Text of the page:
George it was, now, if we are not the cases of Lord Durham, Turton, mistaken, Sir George Stephen, attor Buller, Chapman, and a host of other ney-at-law, who was a member, and subordinate agitators—the weakly Caone of the most zealous, of that fire- binet has been found ever as prompt to eating and liberal press-prosecuting offer terms as the patriots at market committee, which decreed and had to close a bargain. To independent entered on its minutes, duly affirmed members like Mr Hawes, the grant of according to form, orders for about L.170,000 for his father-in-law, Brunel, twenty-four prosecutions for libel at in aid of the Thames Tunnel, of which one time against various journals, of Mr Hawes himself is a large proprietor, which not far from one-half were has not been deemed a bribe too magagainst the Times alone, some half- nificent; Mr Hawes could tell besides dozen against the Chronicle, and the of other unpublished, because more rest various. That they were abruptly private obligations. After liberality stayed, and never proceeded with was so splendid, Mr Spring Rice may owing, not to the after scruples or surely be pardoned the Shannon grant improved liberalism of Sir George of L.250,000 for improving his lands Stephen, Knight, the committeeman, on that noble river, into a majorât or Mr James Stephen, the associator, worthy the peerage of which he is to whose loyal rage was unbounded at be the founder, seeing that the Parthe check; but to the admonitions, the liamentary allocation of the former threats even, of one who, himself then L.250,000 had made his fortune only of the press, chief defender of the by half. association in the press, and once high Among the memorable mementos in the Times himself, but then at bitter of his passage through the Cabinet, strife with it, held the rights of the and existence in the chrysalis state in press--those of his order—to be sacred, the Commons House, previous to the and it's excesses to be leniently con- expansion into the gaudy butterfly of strued-a noble oblivion of party feel the peerage, Mr Spring Rice has beings and private animosities in the queathed to the country an empty excommon cause.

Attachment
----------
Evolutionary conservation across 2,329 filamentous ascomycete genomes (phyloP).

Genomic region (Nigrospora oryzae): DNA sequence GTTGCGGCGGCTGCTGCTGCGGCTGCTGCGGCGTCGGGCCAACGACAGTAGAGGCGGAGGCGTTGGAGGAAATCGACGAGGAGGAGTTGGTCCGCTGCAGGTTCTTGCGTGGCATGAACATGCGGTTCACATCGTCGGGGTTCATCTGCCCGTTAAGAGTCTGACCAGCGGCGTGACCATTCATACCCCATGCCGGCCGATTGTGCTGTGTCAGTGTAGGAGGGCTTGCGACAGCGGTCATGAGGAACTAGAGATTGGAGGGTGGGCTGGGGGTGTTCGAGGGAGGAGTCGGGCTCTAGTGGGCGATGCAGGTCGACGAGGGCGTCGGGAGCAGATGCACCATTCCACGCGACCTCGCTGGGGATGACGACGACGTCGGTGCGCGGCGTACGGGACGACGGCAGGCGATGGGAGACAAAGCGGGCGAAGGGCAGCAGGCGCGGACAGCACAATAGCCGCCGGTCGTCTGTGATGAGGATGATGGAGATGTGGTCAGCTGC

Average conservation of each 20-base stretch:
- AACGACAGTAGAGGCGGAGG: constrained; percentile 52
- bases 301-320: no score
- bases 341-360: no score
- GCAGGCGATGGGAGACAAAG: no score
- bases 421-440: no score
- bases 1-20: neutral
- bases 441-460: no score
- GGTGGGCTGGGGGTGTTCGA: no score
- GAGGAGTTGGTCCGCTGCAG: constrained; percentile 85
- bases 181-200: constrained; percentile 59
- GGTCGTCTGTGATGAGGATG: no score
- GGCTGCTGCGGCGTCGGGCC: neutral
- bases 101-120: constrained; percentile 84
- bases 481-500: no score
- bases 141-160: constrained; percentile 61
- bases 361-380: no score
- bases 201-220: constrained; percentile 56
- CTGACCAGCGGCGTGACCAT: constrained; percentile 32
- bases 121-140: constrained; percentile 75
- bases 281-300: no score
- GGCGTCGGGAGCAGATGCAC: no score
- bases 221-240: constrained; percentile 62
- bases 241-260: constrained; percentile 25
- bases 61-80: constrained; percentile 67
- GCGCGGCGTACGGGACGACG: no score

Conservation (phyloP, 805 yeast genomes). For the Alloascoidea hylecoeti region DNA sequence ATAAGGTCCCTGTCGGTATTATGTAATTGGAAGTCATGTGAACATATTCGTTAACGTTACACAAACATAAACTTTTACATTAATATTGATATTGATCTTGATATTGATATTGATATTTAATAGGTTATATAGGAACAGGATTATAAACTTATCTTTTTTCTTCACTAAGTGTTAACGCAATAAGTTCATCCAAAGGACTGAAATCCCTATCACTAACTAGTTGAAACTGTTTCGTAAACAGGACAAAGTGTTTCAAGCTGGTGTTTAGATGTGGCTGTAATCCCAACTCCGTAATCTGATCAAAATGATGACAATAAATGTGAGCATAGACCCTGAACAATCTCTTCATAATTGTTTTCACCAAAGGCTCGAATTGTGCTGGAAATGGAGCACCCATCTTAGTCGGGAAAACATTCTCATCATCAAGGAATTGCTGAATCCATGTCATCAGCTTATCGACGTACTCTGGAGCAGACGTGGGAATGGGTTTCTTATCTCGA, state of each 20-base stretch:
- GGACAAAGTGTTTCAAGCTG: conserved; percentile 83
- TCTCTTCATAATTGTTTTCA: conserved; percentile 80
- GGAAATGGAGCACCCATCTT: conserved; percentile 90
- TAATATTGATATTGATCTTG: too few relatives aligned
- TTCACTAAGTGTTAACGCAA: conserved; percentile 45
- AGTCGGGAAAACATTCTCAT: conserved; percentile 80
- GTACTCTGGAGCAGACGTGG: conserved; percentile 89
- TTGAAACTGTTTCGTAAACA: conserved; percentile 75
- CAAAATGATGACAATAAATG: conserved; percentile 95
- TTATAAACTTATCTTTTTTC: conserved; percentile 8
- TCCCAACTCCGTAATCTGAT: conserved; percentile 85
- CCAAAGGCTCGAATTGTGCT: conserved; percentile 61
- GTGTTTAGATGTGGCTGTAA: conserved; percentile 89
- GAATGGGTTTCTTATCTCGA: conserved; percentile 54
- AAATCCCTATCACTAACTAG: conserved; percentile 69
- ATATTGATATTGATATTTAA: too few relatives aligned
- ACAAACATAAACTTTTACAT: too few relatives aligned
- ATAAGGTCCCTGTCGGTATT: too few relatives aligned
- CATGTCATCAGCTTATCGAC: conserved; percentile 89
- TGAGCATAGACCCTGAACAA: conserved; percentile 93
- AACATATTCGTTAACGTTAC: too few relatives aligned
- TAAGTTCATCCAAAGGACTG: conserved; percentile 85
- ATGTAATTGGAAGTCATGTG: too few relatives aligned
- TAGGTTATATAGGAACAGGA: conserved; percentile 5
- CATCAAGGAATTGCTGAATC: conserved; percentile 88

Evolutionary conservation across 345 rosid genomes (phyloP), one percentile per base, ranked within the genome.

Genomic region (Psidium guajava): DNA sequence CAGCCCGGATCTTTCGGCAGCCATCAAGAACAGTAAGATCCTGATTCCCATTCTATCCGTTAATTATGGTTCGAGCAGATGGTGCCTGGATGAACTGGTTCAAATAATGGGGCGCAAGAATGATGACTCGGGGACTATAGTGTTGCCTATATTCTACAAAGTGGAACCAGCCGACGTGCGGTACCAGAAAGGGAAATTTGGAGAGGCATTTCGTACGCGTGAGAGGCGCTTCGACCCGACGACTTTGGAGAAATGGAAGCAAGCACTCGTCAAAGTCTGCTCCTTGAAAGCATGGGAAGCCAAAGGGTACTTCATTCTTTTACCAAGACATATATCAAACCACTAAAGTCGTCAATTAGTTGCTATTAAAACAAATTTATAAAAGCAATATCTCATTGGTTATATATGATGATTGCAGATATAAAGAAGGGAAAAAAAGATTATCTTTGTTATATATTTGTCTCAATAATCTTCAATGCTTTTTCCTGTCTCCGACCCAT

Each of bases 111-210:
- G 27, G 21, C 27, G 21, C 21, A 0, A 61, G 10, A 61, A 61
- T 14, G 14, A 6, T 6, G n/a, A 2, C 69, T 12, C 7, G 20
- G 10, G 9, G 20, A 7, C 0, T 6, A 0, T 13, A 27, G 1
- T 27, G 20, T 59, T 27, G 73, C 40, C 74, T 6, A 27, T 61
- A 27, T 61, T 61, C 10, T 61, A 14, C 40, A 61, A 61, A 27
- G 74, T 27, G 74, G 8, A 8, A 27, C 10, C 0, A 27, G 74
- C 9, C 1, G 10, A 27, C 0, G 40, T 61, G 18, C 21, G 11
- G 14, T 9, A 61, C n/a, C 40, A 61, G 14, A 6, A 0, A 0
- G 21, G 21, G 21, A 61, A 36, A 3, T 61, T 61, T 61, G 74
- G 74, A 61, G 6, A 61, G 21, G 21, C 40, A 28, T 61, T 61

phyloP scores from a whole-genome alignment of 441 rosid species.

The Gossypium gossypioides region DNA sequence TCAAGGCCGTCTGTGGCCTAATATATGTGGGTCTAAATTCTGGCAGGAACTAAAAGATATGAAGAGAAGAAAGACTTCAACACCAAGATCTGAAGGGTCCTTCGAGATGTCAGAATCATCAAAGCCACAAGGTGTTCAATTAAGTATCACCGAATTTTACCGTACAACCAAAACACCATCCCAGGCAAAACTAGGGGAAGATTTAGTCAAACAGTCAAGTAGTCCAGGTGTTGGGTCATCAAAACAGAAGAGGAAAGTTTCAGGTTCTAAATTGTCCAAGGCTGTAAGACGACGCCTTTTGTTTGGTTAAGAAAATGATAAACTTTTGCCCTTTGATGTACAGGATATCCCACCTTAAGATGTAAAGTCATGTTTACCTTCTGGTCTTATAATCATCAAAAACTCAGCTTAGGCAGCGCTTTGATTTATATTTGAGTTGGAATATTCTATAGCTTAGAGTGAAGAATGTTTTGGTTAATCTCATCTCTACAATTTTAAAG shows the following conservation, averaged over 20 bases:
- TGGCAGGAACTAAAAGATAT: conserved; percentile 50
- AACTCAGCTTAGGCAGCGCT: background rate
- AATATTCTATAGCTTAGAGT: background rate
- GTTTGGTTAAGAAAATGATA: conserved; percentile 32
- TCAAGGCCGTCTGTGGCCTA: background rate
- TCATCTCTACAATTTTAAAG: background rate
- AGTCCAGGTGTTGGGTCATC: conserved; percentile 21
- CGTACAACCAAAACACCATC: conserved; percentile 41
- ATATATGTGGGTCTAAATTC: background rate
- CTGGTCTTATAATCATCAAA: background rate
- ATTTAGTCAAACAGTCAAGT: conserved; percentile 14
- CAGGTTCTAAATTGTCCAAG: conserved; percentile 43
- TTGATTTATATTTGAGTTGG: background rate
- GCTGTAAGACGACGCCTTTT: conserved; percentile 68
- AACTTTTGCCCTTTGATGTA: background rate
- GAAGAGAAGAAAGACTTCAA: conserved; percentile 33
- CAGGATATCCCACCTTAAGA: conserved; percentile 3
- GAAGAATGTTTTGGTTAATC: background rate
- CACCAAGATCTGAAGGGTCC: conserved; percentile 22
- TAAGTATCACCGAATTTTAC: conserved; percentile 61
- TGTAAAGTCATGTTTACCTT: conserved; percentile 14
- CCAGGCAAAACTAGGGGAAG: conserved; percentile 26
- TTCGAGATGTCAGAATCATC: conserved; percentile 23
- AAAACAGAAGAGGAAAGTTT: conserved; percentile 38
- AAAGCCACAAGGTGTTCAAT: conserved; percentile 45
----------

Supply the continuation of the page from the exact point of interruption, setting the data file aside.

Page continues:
It has been with no chequer, and leaves it a bankrupt in small astonishment, therefore, that we credit. His last, and one year's, ex. have since witnessed the sudden trans. ploits, have been to increase the performation of the zealous anti-slavery manent debt by four millions sterling ; Tory, Mr James Stephen, into a to present a budget of deficiency in “rank republican" under-secretary, income below expenditure of nearly and of his equally thorough-going one million, non-inclusive of charges Tory brother into a Whig knight or for the augmentation of the army voted baronet, and most obsequious corres- since, of provision for further Canadian pondent and supporter of that same invasions, of reinforcements for the Times, formerly by him devoted to navy, which the complications of the vengeance of the harpies of the foreign affairs would seem to render law. The elevation, as the conver- inevitable, and of other contingencies sion, of Mr Under-Secretary Stephen for the repair, fortification, and dewas, we presume, influenced by the fence of our coasts, which, from the same policy which has uniformly pre following mysterious paragraph, would vailed under the sway of the Whigs. appear somehow, and from some quarThey have ever preferred to pay off ter, to be menaced with invasion. the foe, as the Romans in their decay Dover, August 13.- Sir James Gor. bought off the Hun and Vandal, with don, and the other naval and military ofgold instead of the steel of Camillus. ficers and civil engineers, named in the In Canada we have seen the policy Parliamentary commission for an inquiry in operation on every nomination to into the state of the harbours on the southoffice-in the elevation of Bedard and eastern coast of England, having completed Vallières to the bench, treason-mongers their survey of this port, proceeded in a both, less dangerous, only because Government steamer, this morning, to the inferior in talent to the arch-traitor westward, to continue their labours.” Papineau, to whom, moreover, as to As if the deficiency under such his great compeer in Ireland, the heads were not sufficient evidence to highest judgment-seat was likewise warrant a fiat of insolvency, Mr Spring proffered, but honestly and consist- Rice has further proposed and carried ently, at least, refused. So also in a resolution for the abolition of post